I have always had a hard time with multiple choice exams. I can always find exceptions to all of the choices, so not one of them seems just right and then I’m forced to pick the one that I’ve poked the fewest holes in, which leaves me feeling altogether anxious and unsatisfied.
Tonight, I had one of those exams – in my head.
“Are monsters real?” Beans asked as I waited for him to drift off to dreamland.
It’s a fairly common question for kids, but it gives me pause. There are really only two answers – yes or no – but the myriad variations on each of those answers makes neither of them really right.
I know it wouldn’t be appropriate to tell Beans what I really think – that, yes, there are real monsters, people who do unspeakable things for reasons we will likely never understand.
Beans is 5. He certainly doesn’t need to know about that now. I wish he could live a long happy life without ever having to know about it.
But there are lies of omission, and I make it a point whenever possible not to tell them, especially to my babies. I try to tell them the truth without, you know, telling the whole truth. I knew that “no” wouldn’t have been the right answer, either.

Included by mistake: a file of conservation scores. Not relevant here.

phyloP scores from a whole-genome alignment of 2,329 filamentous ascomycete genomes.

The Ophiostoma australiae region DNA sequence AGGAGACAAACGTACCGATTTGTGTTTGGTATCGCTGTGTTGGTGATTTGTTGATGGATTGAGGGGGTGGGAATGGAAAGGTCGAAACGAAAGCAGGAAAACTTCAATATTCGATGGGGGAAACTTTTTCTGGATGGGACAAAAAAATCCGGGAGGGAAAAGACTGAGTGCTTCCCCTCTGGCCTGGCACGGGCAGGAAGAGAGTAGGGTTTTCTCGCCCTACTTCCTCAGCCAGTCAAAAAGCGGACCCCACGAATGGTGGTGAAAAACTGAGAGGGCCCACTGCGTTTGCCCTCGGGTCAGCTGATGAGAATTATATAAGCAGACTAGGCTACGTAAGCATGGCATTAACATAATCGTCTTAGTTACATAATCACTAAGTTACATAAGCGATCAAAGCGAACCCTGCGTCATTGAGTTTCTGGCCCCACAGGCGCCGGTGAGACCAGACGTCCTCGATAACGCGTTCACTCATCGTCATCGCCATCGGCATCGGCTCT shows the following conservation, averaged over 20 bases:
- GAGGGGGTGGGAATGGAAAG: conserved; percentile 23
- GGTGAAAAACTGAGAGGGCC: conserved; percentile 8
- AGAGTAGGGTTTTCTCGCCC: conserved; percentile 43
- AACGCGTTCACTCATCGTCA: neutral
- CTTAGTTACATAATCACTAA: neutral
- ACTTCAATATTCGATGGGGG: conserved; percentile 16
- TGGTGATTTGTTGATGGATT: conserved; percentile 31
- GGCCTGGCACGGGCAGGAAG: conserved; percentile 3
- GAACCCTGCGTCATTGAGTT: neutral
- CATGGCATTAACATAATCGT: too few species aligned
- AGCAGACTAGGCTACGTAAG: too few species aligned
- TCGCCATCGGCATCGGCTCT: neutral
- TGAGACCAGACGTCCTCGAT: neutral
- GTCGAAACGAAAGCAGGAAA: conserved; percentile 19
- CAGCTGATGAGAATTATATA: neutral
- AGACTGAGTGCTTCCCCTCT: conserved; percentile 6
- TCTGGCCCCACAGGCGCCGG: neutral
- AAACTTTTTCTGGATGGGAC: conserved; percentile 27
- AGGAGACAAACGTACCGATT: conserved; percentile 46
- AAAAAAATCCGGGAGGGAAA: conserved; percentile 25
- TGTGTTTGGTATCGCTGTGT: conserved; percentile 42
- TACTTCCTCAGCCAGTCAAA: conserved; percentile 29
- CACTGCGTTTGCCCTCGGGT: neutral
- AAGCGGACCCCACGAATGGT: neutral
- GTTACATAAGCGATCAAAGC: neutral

So, my answer to his question was “none of the above.”
“There are no monsters allowed in this house,” I told him.
He doesn’t like it when I say that, though, because he sees it as a challenge to the monsters he thinks might be here and might be goaded into action by my emphatic restriction.
Today I made some “Monster Juice,” a secret concoction I’m hoping will be strong enough to send all the monsters around here into oblivion with just one spritz.
Multiple choice tests aside, I hope Beans feels safer from the monsters because that spray bottle of “Monster Juice” is sitting next to his bed.
I just wish knowing how to make “Monster Juice” made me feel more capable of forever protecting him from all the real monsters out there.